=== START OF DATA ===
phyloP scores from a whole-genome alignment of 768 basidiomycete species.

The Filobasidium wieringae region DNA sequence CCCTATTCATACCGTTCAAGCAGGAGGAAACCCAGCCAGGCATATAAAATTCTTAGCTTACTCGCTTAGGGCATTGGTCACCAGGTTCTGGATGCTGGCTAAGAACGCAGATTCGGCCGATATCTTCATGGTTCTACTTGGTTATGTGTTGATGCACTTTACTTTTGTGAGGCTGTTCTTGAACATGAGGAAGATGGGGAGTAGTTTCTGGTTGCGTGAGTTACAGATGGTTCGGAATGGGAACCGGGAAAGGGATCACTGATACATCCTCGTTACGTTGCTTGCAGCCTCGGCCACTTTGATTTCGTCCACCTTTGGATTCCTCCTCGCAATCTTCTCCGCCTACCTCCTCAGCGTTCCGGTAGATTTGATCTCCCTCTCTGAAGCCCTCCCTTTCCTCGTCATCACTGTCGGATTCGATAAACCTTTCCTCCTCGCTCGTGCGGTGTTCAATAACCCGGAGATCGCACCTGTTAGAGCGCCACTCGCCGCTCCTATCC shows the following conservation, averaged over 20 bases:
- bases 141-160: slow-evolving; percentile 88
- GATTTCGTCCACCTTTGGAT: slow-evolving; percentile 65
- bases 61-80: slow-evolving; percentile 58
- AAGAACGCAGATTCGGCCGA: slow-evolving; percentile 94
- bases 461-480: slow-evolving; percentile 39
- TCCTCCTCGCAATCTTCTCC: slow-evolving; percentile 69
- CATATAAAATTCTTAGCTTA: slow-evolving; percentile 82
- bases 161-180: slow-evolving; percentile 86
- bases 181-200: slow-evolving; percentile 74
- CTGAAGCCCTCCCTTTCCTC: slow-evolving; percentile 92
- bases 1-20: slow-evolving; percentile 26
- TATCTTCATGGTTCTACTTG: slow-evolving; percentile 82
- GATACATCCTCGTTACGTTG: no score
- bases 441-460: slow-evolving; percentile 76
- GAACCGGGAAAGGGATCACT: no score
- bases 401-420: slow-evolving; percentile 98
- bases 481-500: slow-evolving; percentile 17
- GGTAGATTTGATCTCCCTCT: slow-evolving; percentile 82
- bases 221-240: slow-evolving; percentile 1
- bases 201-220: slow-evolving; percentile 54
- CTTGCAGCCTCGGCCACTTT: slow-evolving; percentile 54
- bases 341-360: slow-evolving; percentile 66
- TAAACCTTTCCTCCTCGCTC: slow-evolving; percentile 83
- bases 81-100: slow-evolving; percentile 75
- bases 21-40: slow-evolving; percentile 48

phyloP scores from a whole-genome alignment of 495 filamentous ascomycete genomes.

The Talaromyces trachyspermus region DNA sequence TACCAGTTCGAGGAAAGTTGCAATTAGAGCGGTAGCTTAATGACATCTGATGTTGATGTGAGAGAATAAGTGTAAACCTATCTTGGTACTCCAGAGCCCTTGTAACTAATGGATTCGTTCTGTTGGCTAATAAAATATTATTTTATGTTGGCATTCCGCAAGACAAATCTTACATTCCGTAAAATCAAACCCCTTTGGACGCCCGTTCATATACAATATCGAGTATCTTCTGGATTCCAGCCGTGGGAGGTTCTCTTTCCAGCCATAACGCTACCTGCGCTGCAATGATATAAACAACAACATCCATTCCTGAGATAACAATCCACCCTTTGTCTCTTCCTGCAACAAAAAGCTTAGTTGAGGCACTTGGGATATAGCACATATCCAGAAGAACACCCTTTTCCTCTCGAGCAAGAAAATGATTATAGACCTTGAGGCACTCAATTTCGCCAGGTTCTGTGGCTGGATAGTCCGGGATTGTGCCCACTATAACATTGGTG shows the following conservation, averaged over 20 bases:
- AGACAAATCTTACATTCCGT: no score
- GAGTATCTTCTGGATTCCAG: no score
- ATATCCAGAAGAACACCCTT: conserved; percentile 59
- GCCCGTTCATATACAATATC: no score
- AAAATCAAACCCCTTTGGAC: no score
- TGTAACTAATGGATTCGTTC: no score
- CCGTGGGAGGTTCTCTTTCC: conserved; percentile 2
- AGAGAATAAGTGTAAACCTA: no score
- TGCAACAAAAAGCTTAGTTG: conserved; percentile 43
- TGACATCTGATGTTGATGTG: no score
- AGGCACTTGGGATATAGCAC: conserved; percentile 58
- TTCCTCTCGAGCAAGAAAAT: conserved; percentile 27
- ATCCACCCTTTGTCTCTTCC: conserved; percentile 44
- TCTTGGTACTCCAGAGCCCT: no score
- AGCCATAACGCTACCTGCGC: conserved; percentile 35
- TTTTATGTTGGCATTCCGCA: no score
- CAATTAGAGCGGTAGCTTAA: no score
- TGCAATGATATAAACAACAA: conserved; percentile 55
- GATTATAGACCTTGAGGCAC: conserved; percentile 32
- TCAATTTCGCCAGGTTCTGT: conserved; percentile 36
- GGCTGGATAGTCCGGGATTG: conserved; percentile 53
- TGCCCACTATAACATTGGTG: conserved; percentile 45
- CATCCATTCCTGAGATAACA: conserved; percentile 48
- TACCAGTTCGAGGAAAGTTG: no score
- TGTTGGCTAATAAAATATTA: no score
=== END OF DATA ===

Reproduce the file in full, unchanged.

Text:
phyloP scores from a whole-genome alignment of 768 basidiomycete species.

The Filobasidium wieringae region DNA sequence CCCTATTCATACCGTTCAAGCAGGAGGAAACCCAGCCAGGCATATAAAATTCTTAGCTTACTCGCTTAGGGCATTGGTCACCAGGTTCTGGATGCTGGCTAAGAACGCAGATTCGGCCGATATCTTCATGGTTCTACTTGGTTATGTGTTGATGCACTTTACTTTTGTGAGGCTGTTCTTGAACATGAGGAAGATGGGGAGTAGTTTCTGGTTGCGTGAGTTACAGATGGTTCGGAATGGGAACCGGGAAAGGGATCACTGATACATCCTCGTTACGTTGCTTGCAGCCTCGGCCACTTTGATTTCGTCCACCTTTGGATTCCTCCTCGCAATCTTCTCCGCCTACCTCCTCAGCGTTCCGGTAGATTTGATCTCCCTCTCTGAAGCCCTCCCTTTCCTCGTCATCACTGTCGGATTCGATAAACCTTTCCTCCTCGCTCGTGCGGTGTTCAATAACCCGGAGATCGCACCTGTTAGAGCGCCACTCGCCGCTCCTATCC shows the following conservation, averaged over 20 bases:
- bases 141-160: slow-evolving; percentile 88
- GATTTCGTCCACCTTTGGAT: slow-evolving; percentile 65
- bases 61-80: slow-evolving; percentile 58
- AAGAACGCAGATTCGGCCGA: slow-evolving; percentile 94
- bases 461-480: slow-evolving; percentile 39
- TCCTCCTCGCAATCTTCTCC: slow-evolving; percentile 69
- CATATAAAATTCTTAGCTTA: slow-evolving; percentile 82
- bases 161-180: slow-evolving; percentile 86
- bases 181-200: slow-evolving; percentile 74
- CTGAAGCCCTCCCTTTCCTC: slow-evolving; percentile 92
- bases 1-20: slow-evolving; percentile 26
- TATCTTCATGGTTCTACTTG: slow-evolving; percentile 82
- GATACATCCTCGTTACGTTG: no score
- bases 441-460: slow-evolving; percentile 76
- GAACCGGGAAAGGGATCACT: no score
- bases 401-420: slow-evolving; percentile 98
- bases 481-500: slow-evolving; percentile 17
- GGTAGATTTGATCTCCCTCT: slow-evolving; percentile 82
- bases 221-240: slow-evolving; percentile 1
- bases 201-220: slow-evolving; percentile 54
- CTTGCAGCCTCGGCCACTTT: slow-evolving; percentile 54
- bases 341-360: slow-evolving; percentile 66
- TAAACCTTTCCTCCTCGCTC: slow-evolving; percentile 83
- bases 81-100: slow-evolving; percentile 75
- bases 21-40: slow-evolving; percentile 48

phyloP scores from a whole-genome alignment of 495 filamentous ascomycete genomes.

The Talaromyces trachyspermus region DNA sequence TACCAGTTCGAGGAAAGTTGCAATTAGAGCGGTAGCTTAATGACATCTGATGTTGATGTGAGAGAATAAGTGTAAACCTATCTTGGTACTCCAGAGCCCTTGTAACTAATGGATTCGTTCTGTTGGCTAATAAAATATTATTTTATGTTGGCATTCCGCAAGACAAATCTTACATTCCGTAAAATCAAACCCCTTTGGACGCCCGTTCATATACAATATCGAGTATCTTCTGGATTCCAGCCGTGGGAGGTTCTCTTTCCAGCCATAACGCTACCTGCGCTGCAATGATATAAACAACAACATCCATTCCTGAGATAACAATCCACCCTTTGTCTCTTCCTGCAACAAAAAGCTTAGTTGAGGCACTTGGGATATAGCACATATCCAGAAGAACACCCTTTTCCTCTCGAGCAAGAAAATGATTATAGACCTTGAGGCACTCAATTTCGCCAGGTTCTGTGGCTGGATAGTCCGGGATTGTGCCCACTATAACATTGGTG shows the following conservation, averaged over 20 bases:
- AGACAAATCTTACATTCCGT: no score
- GAGTATCTTCTGGATTCCAG: no score
- ATATCCAGAAGAACACCCTT: conserved; percentile 59
- GCCCGTTCATATACAATATC: no score
- AAAATCAAACCCCTTTGGAC: no score
- TGTAACTAATGGATTCGTTC: no score
- CCGTGGGAGGTTCTCTTTCC: conserved; percentile 2
- AGAGAATAAGTGTAAACCTA: no score
- TGCAACAAAAAGCTTAGTTG: conserved; percentile 43
- TGACATCTGATGTTGATGTG: no score
- AGGCACTTGGGATATAGCAC: conserved; percentile 58
- TTCCTCTCGAGCAAGAAAAT: conserved; percentile 27
- ATCCACCCTTTGTCTCTTCC: conserved; percentile 44
- TCTTGGTACTCCAGAGCCCT: no score
- AGCCATAACGCTACCTGCGC: conserved; percentile 35
- TTTTATGTTGGCATTCCGCA: no score
- CAATTAGAGCGGTAGCTTAA: no score
- TGCAATGATATAAACAACAA: conserved; percentile 55
- GATTATAGACCTTGAGGCAC: conserved; percentile 32
- TCAATTTCGCCAGGTTCTGT: conserved; percentile 36
- GGCTGGATAGTCCGGGATTG: conserved; percentile 53
- TGCCCACTATAACATTGGTG: conserved; percentile 45
- CATCCATTCCTGAGATAACA: conserved; percentile 48
- TACCAGTTCGAGGAAAGTTG: no score
- TGTTGGCTAATAAAATATTA: no score